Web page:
The founder of a popular fertility clinic failed to tell authorities more than 15 years ago that one of his star specialists, Dr. Roger Ian Hardy, was allegedly seen inappropriately touching a patient, according to a complaint by state regulators.
Hardy continued to treat women and was accused this year of having sexually molested several other patients, some while they were under anesthesia.
The Massachusetts Board of Registration in Medicine charged that Dr. Vito Cardone, who opened the Fertility Centers of New England in 1993, was told by two employees that they saw Hardy put his hand on a patient’s breast and rub her nipple as she was waking from anesthesia.
Instead of informing the board as the law requires, the board said, Cardone sent the two staff members to the clinic’s manager, who warned one “not to cause a stink or blow a whistle because she would be labeled as a disgruntled worker.’’
When a nurse supervisor approached Cardone about the incident, he told her “Hardy was a good doctor,’’ the board alleged.
The charges against Cardone, who has since sold the clinic, are described in a “statement of allegations” approved by the board on July 9 and obtained by the Globe Wednesday through a public records request. Cardone and his attorney, Ellen E. Cohen of Boston, did not return calls seeking a response to the allegations.
The medical board’s charges against Cardone are the first known fallout from accusations against an owner or supervisor at the chain of nine clinics in Massachusetts, New Hampshire, and Maine. Nurses who formerly worked at the Fertility Centers previously told investigators that they witnessed sexual misconduct by Hardy but felt they were working under a code of silence. Hardy, a reproductive endocrinologist who treated patients at the clinics for 20 years, resigned his medical license in January amid a board investigation.
Cardone sold the Fertility Centers in 2003 but worked there until 2006. He faces possible disciplinary action that could range from a reprimand to a suspension, according to the medical board’s complaint.
Cardone, 64, now runs Cardone & Associates, a fertility clinic in Stoneham. He has been licensed to practice medicine in Massachusetts since 1986 and is also licensed in New Hampshire. He is affiliated with Lawrence Memorial, Melrose-Wakefield, and Winchester hospitals and Northeast Hospital Corp.
Mitchell Garabedian, an attorney who has represented hundreds of victims sexually abused by Roman Catholic priests, said that in most cases of repeated molestation by an individual, supervisors failed to intervene. He represents a patient who said she was sexually abused by Hardy.
“Unfortunately we have seen a countless number of examples where supervisors are part of the cover-up,’’ he said.
The Fertility Centers is now owned by Dr. Joseph Hill. His attorney, Nicholas J. Di Mauro of Burlington, said Wednesday that his client was not aware of any sexual misconduct by Hardy, and learned about the allegations during the board’s investigation in January.
During the incident described in the allegations against Cardone, a nurse anesthetist and a surgical technician assisted Hardy in performing an egg retrieval on the patient sometime between 1994 and 1998. As the woman woke up, the nurse noticed Hardy rubbing her nipple. Shocked, she froze for several seconds before pushing her way between Hardy and the patient, according to a separate report from a board investigator that the Globe had previously obtained.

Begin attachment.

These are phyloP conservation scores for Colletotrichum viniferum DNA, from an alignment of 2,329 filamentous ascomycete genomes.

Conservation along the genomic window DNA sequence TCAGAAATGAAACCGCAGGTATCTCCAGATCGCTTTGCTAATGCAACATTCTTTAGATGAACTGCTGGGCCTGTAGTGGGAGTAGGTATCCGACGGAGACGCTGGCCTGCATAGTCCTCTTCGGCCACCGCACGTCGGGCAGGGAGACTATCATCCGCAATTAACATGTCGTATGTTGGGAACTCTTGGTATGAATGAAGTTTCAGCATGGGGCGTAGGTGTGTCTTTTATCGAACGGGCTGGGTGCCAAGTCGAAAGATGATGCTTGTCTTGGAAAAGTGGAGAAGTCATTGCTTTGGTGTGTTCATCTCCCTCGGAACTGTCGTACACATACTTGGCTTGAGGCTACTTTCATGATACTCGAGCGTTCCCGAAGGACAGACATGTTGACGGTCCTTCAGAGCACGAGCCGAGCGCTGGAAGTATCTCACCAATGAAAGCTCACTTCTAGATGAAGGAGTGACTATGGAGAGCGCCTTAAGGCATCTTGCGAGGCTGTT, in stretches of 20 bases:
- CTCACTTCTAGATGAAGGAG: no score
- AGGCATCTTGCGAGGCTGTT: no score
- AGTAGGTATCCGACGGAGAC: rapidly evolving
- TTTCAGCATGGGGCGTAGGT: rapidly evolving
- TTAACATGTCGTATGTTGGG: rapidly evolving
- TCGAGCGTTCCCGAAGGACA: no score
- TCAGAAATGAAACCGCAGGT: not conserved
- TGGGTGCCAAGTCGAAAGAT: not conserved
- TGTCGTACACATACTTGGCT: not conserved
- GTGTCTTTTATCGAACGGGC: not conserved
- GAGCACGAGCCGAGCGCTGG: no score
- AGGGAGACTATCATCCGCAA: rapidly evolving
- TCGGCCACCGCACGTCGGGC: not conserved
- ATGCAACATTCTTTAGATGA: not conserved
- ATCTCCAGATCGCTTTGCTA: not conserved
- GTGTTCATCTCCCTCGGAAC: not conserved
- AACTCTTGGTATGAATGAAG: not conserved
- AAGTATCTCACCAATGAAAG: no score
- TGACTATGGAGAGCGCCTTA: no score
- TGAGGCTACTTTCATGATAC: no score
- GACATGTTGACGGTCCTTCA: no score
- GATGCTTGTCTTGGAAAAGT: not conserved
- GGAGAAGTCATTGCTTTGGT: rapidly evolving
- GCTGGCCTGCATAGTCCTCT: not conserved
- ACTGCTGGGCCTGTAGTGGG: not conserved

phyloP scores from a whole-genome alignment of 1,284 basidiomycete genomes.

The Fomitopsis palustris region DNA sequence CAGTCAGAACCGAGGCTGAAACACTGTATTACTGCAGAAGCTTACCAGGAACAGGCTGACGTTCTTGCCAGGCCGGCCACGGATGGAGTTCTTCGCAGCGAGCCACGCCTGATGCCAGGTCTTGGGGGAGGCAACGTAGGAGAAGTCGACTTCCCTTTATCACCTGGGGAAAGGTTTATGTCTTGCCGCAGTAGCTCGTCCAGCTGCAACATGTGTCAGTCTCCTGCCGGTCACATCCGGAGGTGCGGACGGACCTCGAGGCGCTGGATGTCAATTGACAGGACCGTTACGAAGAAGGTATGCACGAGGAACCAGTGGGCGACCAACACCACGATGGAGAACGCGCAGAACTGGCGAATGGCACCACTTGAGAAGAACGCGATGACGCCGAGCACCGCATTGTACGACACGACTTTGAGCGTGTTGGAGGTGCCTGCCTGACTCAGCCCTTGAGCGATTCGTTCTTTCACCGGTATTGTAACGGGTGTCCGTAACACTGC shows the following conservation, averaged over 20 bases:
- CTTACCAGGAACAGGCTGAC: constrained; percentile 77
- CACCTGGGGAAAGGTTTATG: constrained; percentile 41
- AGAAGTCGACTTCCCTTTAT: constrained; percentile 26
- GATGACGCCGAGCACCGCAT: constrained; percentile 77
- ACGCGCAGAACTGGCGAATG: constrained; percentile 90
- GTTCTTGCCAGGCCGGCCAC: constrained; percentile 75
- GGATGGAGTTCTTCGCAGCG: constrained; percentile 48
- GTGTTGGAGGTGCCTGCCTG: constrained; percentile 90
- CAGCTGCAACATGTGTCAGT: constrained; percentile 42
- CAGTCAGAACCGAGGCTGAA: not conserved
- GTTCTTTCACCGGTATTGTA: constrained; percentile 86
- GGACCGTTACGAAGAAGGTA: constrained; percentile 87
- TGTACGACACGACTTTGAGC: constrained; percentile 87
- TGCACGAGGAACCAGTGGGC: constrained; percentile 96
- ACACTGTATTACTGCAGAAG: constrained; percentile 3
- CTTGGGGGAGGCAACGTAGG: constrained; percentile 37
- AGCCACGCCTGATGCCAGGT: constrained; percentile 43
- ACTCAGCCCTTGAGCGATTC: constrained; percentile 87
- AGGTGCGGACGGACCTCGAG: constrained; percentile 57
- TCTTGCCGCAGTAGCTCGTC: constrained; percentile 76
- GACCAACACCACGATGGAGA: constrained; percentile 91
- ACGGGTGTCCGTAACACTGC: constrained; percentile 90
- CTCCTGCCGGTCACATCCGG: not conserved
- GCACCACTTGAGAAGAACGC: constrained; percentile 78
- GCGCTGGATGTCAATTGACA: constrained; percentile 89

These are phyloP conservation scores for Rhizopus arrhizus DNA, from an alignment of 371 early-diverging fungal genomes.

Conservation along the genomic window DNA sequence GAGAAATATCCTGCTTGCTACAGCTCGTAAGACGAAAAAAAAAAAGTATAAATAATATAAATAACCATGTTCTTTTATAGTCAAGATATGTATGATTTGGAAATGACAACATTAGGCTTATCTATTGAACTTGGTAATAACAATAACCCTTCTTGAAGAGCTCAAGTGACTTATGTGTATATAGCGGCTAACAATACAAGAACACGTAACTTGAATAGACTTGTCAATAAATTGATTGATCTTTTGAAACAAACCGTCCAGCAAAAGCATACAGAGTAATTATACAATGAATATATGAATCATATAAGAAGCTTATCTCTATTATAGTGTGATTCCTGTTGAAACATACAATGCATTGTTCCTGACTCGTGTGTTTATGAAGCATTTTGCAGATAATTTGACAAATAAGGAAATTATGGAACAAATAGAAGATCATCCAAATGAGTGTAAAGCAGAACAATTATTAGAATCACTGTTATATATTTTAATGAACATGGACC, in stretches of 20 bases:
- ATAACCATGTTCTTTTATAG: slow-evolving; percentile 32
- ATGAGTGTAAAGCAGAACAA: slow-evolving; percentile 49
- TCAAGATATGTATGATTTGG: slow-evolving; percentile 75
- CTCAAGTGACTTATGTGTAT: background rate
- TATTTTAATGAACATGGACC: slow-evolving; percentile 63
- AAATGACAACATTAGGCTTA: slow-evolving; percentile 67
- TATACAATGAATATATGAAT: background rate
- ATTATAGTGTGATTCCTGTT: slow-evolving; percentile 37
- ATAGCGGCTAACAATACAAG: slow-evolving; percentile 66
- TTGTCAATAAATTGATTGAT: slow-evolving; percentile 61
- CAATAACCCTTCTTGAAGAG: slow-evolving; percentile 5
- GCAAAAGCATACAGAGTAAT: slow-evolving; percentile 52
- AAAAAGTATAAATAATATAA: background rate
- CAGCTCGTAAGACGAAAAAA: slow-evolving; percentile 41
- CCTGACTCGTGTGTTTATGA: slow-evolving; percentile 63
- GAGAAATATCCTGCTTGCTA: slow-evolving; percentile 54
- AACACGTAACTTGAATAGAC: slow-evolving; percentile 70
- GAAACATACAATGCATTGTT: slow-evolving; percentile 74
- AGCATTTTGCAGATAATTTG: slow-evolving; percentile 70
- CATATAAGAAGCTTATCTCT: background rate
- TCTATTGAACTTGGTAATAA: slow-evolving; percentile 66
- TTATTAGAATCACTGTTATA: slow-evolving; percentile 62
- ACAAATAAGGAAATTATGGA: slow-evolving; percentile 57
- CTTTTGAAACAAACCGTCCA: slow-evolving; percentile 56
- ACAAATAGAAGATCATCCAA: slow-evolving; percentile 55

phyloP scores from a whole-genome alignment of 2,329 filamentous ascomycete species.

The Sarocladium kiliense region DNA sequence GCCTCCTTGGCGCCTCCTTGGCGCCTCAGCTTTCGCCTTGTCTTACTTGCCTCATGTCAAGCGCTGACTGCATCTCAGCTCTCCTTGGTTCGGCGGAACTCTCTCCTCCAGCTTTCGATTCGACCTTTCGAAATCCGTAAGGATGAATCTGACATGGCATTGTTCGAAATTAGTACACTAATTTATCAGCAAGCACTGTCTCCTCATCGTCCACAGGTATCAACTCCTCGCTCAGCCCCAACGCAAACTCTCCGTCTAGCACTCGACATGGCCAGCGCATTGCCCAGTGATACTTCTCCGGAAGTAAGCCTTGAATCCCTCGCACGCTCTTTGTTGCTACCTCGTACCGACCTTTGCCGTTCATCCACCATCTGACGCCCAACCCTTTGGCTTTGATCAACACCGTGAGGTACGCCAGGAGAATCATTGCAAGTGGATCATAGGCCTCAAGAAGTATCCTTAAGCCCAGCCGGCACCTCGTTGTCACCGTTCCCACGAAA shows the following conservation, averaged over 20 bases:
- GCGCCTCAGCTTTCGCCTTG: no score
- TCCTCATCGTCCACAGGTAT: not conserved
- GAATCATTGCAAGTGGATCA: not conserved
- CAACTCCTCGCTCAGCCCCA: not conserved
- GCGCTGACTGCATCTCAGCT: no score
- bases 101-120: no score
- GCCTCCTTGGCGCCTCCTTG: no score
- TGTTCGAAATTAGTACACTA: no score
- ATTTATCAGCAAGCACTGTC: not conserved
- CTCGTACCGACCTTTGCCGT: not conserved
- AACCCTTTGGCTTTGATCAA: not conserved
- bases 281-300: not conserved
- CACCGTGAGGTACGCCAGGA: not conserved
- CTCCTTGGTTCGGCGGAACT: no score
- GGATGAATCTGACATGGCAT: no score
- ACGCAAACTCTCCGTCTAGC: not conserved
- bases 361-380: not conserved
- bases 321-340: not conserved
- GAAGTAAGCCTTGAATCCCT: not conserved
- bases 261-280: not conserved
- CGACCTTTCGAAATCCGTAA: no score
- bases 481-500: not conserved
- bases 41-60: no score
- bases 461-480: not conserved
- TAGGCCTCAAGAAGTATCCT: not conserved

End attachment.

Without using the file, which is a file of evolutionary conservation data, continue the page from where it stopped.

Cardone previously told board investigators that he approached the nurse who reportedly saw the incident, but she did not want to discuss it, according to the investigator’s report. Cardone said he asked Hardy about it, and “he said he was trying to comfort the patient.’’
In an interview with the Globe in April, Cardone said he heard rumors that Hardy rubbed a patient’s breast in the recovery room, but that he never got any “official reports’’ of misconduct about Hardy.
A staff member who complained allegedly was told ‘not to cause a stink or blow a whistle.’
The 22-page investigator’s report, based on interviews with 18 witnesses, described allegations of sexual misconduct against Hardy that go back to his college days and as recently as 2011. Hardy told board investigators he never engaged in any misconduct with patients or staff.
A patient first complained to the medical board about Hardy in 2004. The woman described trauma to her genitals that she said occurred while sedated for a procedure Hardy performed in December 2003 at the Hunt Center in Danvers, then part of Beverly Hospital. Hardy wrote a lengthy denial then, saying there were chaperones in the operating room, and the board declined to discipline him.
Then, last October, a physician filed a formal complaint with the medical board. That doctor, a reproductive specialist like Hardy, contacted the board because a longtime patient confided in her that Hardy had touched her sexually under the guise of examining her surgical incision at the clinic’s Reading office in 2011. During the visits, he allegedly told the patient that his touching was part of her fertility treatment. The new complaint led to an in-depth investigation.
The state Department of Public Health, which also has been investigating the clinic, said Wednesday that its inquiry is ongoing. Spokeswomen for the Middlesex and Essex district attorneys, who investigate and prosecute crimes in Reading and Danvers, said Wednesday that no criminal charges have been filed against Hardy.